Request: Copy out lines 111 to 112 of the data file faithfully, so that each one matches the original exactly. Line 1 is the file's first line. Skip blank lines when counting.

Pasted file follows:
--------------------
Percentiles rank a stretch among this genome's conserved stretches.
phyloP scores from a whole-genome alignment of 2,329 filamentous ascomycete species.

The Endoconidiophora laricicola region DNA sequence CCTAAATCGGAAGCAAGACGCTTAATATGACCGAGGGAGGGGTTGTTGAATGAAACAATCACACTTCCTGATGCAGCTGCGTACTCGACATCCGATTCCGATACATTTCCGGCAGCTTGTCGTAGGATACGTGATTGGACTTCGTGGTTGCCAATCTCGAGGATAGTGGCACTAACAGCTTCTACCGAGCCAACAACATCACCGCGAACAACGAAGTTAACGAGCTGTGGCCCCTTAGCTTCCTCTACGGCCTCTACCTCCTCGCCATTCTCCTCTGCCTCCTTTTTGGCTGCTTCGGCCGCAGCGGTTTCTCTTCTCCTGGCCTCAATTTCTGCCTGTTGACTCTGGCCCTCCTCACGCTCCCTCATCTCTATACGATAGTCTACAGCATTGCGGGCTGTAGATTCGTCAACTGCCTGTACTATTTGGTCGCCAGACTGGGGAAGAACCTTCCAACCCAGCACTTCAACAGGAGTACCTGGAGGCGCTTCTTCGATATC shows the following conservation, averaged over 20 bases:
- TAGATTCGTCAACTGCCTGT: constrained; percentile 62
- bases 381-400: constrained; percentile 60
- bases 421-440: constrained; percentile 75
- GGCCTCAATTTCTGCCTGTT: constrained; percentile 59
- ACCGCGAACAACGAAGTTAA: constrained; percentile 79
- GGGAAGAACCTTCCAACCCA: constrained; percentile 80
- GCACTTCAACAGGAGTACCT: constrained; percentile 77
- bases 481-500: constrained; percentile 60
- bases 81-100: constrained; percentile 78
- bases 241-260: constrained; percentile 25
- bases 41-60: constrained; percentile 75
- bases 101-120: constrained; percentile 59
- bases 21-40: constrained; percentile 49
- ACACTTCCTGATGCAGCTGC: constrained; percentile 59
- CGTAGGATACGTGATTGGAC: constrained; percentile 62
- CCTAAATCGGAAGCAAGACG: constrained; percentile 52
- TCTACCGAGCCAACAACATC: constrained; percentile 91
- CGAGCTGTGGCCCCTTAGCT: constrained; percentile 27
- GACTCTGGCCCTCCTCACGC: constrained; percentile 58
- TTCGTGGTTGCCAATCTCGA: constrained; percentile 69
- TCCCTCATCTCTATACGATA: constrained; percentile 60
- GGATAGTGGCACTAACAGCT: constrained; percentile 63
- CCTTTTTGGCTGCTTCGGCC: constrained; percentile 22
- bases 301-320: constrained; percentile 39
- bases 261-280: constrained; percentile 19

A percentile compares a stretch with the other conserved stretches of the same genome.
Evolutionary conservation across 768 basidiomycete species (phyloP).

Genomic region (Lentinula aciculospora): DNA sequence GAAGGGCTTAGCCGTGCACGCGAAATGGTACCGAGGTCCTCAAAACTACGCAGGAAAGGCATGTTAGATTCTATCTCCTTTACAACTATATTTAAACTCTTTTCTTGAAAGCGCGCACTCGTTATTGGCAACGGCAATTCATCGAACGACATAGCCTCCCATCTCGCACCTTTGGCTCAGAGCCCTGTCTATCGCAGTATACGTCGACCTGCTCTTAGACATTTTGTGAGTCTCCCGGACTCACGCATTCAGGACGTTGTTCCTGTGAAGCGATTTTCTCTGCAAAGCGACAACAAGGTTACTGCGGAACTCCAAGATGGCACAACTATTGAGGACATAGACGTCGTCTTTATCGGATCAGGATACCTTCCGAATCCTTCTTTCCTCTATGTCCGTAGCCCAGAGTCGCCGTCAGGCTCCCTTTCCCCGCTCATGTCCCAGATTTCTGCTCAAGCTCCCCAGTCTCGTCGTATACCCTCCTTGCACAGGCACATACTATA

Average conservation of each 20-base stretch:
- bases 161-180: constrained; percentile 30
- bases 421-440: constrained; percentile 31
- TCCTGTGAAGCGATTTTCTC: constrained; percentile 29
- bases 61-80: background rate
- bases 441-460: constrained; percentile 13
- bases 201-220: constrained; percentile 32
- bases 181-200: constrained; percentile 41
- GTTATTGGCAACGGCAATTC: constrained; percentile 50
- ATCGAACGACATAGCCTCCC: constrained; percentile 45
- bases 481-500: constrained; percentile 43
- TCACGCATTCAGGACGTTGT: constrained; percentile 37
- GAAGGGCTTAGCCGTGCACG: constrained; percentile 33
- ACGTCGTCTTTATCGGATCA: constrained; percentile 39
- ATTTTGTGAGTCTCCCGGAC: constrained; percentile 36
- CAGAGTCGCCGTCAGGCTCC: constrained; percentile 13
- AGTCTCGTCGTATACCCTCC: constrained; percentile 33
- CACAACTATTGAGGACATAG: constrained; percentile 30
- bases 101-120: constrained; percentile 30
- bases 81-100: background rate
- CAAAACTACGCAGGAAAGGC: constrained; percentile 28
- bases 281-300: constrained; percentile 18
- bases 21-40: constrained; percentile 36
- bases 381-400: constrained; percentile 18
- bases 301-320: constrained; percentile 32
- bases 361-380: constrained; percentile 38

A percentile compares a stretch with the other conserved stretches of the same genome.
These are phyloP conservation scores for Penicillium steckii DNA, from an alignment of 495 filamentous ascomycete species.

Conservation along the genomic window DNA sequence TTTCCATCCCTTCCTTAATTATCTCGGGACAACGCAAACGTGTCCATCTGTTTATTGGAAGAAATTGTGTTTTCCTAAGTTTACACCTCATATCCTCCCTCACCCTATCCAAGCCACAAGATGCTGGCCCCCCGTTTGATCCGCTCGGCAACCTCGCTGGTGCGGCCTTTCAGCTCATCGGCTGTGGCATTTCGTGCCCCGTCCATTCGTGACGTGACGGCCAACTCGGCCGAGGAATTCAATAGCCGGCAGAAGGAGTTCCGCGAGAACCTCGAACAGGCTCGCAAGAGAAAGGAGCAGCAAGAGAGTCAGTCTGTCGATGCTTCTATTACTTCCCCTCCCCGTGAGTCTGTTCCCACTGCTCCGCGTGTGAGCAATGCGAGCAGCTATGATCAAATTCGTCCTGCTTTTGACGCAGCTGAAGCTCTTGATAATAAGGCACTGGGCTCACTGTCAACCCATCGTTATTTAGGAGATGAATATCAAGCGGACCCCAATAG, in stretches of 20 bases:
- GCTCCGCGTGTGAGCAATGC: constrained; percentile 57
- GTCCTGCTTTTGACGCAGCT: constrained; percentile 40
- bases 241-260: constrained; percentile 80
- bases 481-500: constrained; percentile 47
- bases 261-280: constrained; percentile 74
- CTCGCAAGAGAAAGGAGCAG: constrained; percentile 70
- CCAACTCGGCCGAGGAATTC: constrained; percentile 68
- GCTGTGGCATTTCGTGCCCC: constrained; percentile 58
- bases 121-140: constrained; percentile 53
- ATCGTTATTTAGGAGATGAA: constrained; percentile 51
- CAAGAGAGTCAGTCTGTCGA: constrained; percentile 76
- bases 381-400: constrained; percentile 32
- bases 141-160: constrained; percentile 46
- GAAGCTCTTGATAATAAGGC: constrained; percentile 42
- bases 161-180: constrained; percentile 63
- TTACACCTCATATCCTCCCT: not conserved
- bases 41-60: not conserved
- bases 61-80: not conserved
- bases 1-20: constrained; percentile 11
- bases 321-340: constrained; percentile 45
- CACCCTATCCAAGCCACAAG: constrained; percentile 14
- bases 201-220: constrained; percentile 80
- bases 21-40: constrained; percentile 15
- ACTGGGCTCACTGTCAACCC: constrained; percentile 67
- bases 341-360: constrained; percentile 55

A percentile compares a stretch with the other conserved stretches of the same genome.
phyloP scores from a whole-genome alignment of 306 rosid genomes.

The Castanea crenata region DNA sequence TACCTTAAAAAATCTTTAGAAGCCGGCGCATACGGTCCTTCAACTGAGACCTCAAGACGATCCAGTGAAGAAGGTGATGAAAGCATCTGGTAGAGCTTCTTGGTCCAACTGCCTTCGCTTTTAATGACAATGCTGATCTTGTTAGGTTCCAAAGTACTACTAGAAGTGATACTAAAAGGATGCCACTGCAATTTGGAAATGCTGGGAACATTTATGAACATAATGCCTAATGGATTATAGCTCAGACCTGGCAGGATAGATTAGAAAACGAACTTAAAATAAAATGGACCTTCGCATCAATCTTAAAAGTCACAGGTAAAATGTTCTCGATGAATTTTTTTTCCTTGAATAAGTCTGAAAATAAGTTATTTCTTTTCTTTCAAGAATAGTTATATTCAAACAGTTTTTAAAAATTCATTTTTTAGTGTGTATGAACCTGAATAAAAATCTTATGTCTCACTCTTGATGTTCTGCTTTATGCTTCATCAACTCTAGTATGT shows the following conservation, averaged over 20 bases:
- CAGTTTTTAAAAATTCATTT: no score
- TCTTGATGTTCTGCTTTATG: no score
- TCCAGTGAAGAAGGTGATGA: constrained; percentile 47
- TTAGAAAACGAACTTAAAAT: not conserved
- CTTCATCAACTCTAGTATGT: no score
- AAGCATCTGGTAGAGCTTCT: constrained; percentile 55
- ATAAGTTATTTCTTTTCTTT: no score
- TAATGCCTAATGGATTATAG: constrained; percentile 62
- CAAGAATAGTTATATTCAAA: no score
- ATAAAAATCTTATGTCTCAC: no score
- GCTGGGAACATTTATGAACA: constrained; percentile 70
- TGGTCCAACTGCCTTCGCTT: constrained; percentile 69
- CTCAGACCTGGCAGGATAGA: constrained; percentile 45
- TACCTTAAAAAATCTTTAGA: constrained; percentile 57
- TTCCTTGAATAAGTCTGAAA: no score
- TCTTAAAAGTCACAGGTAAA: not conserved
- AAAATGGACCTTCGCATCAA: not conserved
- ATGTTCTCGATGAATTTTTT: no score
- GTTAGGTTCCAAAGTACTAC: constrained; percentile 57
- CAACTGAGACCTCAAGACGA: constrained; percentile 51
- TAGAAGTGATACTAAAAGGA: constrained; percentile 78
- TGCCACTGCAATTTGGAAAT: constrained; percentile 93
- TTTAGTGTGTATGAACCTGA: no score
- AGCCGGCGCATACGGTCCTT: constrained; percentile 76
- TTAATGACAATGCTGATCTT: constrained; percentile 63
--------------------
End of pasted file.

- TTTAGTGTGTATGAACCTGA: no score
- AGCCGGCGCATACGGTCCTT: constrained; percentile 76